Understanding The Ultrasonic Welding Basics - Where To Begin

Posted by Andrzej Adamek on Sep 1, 2017 9:01:00 AM

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Ultrasonic welding is a relatively new bonding technique that is evolving all the time. Originally discovered in the 1961, ultrasonic welding uses ultra-high frequency sound waves to bond materials. The fundamental principle is extremely simple; when an ultra-fast frequency soundwave is introduced to some materials, they melt.

This form of bonding technology is unique because of the control that it offers, and its ability to join dissimilar materials. It is used extensively in the aerospace, automotive, medical and plastic manufacturing industries, but in recent years ultrasonic welding has also been utilised in the manufacture of electronics as well. Because all of the heat is localised in the weld area, this method can be used to bond very fragile materials together.

When ultrasonic welding is employed, the throughput times are very short and it lends itself to automated processes. Almost every part of the bonding process is controllable to a level that sometimes isn't possible in other forms of welding. Many industries are looking into ways to take advantage of ultrasonic welding, especially with the rise of nearly fully automated production facilities.

The Ultrasonic Welding Process

At its most basic level, ultrasonic welding is very simple: 

  • Two materials are held together with mechanical force in an ultrasonic press.
  • On contact a metal tool called a sonotrode (specifically designed for the application) introduces ultra-high frequency sound waves into the materials.
  • The press is made to direct that energy into the materials at a predetermined weld point.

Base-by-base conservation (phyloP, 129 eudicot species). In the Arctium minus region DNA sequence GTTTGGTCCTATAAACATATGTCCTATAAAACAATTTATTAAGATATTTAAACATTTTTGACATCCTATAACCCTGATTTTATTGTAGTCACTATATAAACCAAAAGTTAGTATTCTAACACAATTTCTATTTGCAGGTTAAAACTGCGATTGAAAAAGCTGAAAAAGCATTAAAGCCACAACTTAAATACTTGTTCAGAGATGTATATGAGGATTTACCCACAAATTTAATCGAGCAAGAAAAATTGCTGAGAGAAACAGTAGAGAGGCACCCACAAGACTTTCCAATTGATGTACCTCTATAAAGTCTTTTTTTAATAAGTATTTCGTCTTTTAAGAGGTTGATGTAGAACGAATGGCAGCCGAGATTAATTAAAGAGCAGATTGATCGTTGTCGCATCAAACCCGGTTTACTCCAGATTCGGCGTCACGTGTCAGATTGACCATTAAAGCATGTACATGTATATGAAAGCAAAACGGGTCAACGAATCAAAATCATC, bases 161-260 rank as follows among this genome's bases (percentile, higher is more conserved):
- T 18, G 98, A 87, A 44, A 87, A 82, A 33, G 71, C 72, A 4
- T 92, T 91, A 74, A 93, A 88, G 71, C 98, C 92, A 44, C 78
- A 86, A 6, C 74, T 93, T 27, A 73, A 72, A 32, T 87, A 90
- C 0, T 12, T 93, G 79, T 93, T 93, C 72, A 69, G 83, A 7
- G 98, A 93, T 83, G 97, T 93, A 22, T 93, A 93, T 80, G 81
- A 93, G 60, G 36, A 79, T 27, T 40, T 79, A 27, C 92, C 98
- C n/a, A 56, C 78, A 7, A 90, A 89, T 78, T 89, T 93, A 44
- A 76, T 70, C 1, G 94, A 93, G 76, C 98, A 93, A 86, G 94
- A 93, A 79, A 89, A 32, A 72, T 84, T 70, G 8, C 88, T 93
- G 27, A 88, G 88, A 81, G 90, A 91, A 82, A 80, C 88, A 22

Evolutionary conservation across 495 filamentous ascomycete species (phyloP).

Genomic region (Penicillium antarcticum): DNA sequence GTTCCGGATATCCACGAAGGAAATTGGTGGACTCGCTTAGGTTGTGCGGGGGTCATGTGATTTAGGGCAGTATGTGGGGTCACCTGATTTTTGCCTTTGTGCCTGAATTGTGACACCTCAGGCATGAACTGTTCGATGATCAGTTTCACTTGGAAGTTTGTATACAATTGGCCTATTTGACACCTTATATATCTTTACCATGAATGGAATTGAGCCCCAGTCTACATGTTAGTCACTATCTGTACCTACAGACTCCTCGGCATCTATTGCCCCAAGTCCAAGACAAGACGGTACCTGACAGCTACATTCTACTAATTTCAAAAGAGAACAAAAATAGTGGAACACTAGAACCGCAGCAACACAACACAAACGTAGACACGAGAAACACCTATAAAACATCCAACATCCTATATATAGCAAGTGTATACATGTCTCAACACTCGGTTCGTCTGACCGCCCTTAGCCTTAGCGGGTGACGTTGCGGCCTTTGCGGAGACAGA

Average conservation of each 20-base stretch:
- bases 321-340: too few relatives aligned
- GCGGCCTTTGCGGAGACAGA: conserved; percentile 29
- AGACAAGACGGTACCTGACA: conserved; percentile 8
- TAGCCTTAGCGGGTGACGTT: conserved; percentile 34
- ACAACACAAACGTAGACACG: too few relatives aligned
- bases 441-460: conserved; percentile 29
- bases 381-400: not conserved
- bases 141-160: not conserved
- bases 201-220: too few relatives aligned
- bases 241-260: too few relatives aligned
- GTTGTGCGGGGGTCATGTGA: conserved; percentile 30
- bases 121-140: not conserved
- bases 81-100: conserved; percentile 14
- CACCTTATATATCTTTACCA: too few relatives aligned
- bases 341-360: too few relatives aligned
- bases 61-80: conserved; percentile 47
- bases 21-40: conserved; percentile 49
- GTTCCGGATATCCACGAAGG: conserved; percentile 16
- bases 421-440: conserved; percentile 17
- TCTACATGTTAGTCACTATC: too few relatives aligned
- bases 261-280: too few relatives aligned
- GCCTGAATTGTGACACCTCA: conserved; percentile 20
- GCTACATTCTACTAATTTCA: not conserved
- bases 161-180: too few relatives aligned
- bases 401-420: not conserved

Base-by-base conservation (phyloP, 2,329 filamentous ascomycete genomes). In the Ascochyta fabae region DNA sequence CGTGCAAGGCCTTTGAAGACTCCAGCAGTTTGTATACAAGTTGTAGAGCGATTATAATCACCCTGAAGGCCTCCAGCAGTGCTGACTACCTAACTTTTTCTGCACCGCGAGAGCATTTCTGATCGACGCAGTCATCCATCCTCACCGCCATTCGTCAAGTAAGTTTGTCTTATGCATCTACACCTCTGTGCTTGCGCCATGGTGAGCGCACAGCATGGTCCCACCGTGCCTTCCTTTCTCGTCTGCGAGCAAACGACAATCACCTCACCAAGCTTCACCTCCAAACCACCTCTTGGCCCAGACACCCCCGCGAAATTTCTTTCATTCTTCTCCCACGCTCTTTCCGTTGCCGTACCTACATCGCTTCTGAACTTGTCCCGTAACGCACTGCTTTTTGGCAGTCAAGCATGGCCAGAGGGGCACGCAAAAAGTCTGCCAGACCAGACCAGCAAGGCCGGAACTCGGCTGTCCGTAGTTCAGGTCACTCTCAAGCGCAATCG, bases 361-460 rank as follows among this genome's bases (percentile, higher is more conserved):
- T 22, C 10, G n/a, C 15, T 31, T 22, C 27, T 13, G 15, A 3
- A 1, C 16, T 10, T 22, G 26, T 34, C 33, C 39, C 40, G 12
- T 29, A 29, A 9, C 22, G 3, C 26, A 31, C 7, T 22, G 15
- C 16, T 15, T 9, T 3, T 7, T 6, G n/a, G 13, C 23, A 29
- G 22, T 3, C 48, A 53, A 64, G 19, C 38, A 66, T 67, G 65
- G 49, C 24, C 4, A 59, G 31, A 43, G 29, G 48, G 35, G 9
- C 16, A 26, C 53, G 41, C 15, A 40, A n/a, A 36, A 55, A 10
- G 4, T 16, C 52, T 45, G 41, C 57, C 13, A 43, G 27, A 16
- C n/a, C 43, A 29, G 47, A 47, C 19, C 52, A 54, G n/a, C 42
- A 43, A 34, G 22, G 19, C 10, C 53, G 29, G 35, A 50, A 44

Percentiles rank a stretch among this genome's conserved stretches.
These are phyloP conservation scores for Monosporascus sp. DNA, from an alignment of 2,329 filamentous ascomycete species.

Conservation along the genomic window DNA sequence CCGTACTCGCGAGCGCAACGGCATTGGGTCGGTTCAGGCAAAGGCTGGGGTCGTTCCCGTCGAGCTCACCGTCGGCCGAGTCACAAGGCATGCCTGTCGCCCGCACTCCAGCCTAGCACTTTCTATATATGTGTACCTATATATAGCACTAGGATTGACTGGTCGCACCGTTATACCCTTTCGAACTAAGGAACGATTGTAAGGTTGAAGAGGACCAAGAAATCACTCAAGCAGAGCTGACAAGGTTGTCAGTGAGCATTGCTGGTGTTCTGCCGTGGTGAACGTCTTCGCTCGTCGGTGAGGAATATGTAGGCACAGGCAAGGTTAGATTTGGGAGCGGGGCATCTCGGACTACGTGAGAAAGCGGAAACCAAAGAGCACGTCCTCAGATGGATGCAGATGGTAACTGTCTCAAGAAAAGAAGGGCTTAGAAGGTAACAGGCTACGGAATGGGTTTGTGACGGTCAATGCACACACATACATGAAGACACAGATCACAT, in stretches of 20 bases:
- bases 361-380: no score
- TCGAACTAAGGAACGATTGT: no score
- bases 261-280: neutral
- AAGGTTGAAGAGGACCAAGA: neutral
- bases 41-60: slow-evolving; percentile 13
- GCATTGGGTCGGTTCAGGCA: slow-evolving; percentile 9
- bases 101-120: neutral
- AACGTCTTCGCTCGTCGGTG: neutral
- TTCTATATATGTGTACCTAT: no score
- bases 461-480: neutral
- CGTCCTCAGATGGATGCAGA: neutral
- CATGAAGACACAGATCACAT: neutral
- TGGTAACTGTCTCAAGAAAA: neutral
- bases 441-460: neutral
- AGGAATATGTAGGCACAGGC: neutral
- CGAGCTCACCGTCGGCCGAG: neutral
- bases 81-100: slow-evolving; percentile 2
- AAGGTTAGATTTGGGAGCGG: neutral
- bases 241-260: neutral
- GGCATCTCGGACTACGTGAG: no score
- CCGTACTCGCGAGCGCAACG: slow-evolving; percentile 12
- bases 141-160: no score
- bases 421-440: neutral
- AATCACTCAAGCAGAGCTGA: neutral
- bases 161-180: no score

• The materials melt when the high frequency sound is applied, usually in a fraction of a second.
  • Once bonded, the materials are left to rest under the pressure, and the bond hardens.

The entire process is usually very fast and offers some specific advantages over other welding techniques. Ultrasonic welding creates very reliable bonds, with the energy discharge controlled by a microprocessor. The only heat that occurs is at the point of bonding, and this minimises the risk of unwanted deformation.

When ultrasonic welding is employed there is generally design work needed, with the apparatus being designed to fit the customers’ needs to some degree. Once put into production, ultrasonic welding will create bonds that don't require any other feed material. There is no solder or adhesive necessary, as it takes advantage of the material's ability to deform and create bonds.

Because ultrasonic welding doesn't introduce any more heat than is necessary into the materials, the cooling time is very fast. Usually within a second the bond will achieve its maximum hardness, and will be ready to move on. Manufacturing processes that can take advantage of a fast, reliable bond are ideal for ultrasonic welding.

Current Applications